After a promising start under Joe Biden, talks between Iran, the US and five other global powers to revive the landmark nuclear restraint deal they reached in 2015, from which former president Donald Trump unilaterally withdrew in 2018, are approaching a moment of truth.
If the deal is refloated, there will then be another series of crunch moments as regional and world powers struggle to curb Iran’s intervention across the Middle East: its successful use of Arab militias to build a Shia corridor from the Caspian to the Mediterranean and down into the Gulf through Yemen and up to Bahrain.
For the US and the three European signatories of the 2015 accord, these two aims are linked. For Iran, which can generally count on support from Russia and China, they are separate.
Tehran regards the regional agenda as something to be negotiated with its neighbours, such as arch-rival Saudi Arabia and other Sunni powers. Yet, in these games of three-dimensional chess, Iran’s skilled negotiators use the panoply of proxy conflicts between Shia and Sunni as pawns on the geopolitical chessboard over which they confront the US and the west.
Barack Obama’s administration — in which Biden was vice-president — insisted on dealing with the nuclear issue separately from Iran’s regional behaviour. It feared the Islamic Republic would otherwise start trading, say, the permitted number of uranium enrichment centrifuges for ups and downs in paramilitary action Tehran could turn off and on like a tap
Yet after the rampage across Syria and Iraq of Isis jihadis from 2014, that tap has been near permanently on. Iran’s own forces, such as the Islamic Revolutionary Guard Corps (IRGC), and powerful proxies ranging from Lebanon’s Hizbollah to the Hashd al-Shaabi, or Popular Mobilisation Forces coalition of Iraqi militias, were vital strike weapons against the jihadist blackshirts.
The Biden administration is wary. It so far appears to be treating Iran’s nuclear programme and regional behaviour separately, as did Obama. But some officials say this is not even two chapters, but at most a single sentence paused by a comma.
If so, the first part of the sentence is struggling for articulation. There are evident problems returning to the status quo ante on the nuclear deal.
While Iran held off for a year after Trump undermined the accord, it has since been enriching uranium to a level of purity far nearer nuclear weapons grade. That, along with its new uranium stockpile, is reversible; but the speed of its new centrifuges amount to a new reality.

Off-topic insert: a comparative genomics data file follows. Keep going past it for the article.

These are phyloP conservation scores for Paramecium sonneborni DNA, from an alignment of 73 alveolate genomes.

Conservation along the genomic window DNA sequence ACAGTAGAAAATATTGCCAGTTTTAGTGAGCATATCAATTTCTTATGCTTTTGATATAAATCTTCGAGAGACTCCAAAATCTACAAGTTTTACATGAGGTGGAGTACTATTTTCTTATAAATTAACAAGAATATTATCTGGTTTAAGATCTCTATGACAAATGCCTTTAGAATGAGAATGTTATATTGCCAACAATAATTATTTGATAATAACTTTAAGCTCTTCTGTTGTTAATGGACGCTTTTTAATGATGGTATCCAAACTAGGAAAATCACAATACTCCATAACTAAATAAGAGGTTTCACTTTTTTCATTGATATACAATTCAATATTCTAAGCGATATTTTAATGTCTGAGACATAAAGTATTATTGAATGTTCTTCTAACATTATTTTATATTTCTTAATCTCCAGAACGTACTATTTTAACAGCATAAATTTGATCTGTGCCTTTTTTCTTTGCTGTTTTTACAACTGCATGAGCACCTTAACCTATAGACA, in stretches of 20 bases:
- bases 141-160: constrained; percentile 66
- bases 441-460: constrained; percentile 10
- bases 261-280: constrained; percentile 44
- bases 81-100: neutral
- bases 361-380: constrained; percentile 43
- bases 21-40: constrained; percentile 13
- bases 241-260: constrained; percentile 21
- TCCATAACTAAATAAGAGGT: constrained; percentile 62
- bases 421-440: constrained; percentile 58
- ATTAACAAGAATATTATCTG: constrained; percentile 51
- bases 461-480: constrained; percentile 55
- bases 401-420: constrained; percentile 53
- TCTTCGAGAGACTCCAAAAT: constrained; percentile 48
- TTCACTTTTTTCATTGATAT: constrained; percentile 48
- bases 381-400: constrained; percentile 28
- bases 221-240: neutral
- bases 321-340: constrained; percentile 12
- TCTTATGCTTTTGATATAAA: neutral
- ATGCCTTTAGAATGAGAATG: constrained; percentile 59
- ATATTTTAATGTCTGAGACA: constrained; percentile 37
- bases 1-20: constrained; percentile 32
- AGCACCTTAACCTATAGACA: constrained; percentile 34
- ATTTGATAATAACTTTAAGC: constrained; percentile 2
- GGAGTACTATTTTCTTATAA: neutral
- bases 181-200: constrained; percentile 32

Not unreasonably, Iran wants guarantees against US Treasury sanctions that deterred foreign investors with possible eviction from the dollar system, despite the nuclear accord. It also wants the IRGC, a state institution designated a terrorist group by Trump, delisted. This is problematic so long as IRGC leaders not only head paramilitary operations in the Middle East but man the controlling heights of Iran’s economy.
US secretary of state Antony Blinken says “hundreds of sanctions [will] remain in place” even with a nuclear deal, “unless and until Iran’s behaviour changes”.
Yet Iran, with its vast unmet investment requirements, desperately needs money. It even looked as though the theocrats around Ayatollah Ali Khamenei, the supreme leader, wanted a quick nuclear deal so that any concessions would be blamed on Hassan Rouhani, the outgoing pragmatic president who struck the 2015 bargain, while unlocked new funds would flow into a hardline government.
That would almost certainly have Ebrahim Raisi, a hardline judge, as president after June 18 elections from which viable conservative and reformist candidates have been excluded.
Leaders like Khamenei and Raisi are complacent and intransigent. Yet they are vulnerable to regular insurrection at home, and struggling abroad to control what is less an axis of power than a collection of collapsing states. This is especially true after the US assassinated Qassem Soleimani, commander of the IRGC foreign legion, in Baghdad last year.
The Iranians have lost control of their Iraqi militias, which keep provoking US forces, while mass (mainly Shia) protests in Iraq are restarting. In the rubble of Syria, their satrap Bashar al-Assad cannot even feed loyalists, let alone conciliate refugees and the internally displaced. In Lebanon, where Hizbollah ultimately calls the shots, the World Bank just said its combined financial and economic crisis could be the third worst globally since the mid-19th century.
Russia and China, while keenly interested in acquiring distressed assets, are not going to pick up a reconstruction bill in Iran and its sphere of influence that could exceed $1tn. Some add that a resurrected nuclear accord needs to unlock a new regional entente and security architecture, followed by massive reconstruction that Gulf Arab actors could profit from as they diversify away from oil. No one is holding their breath.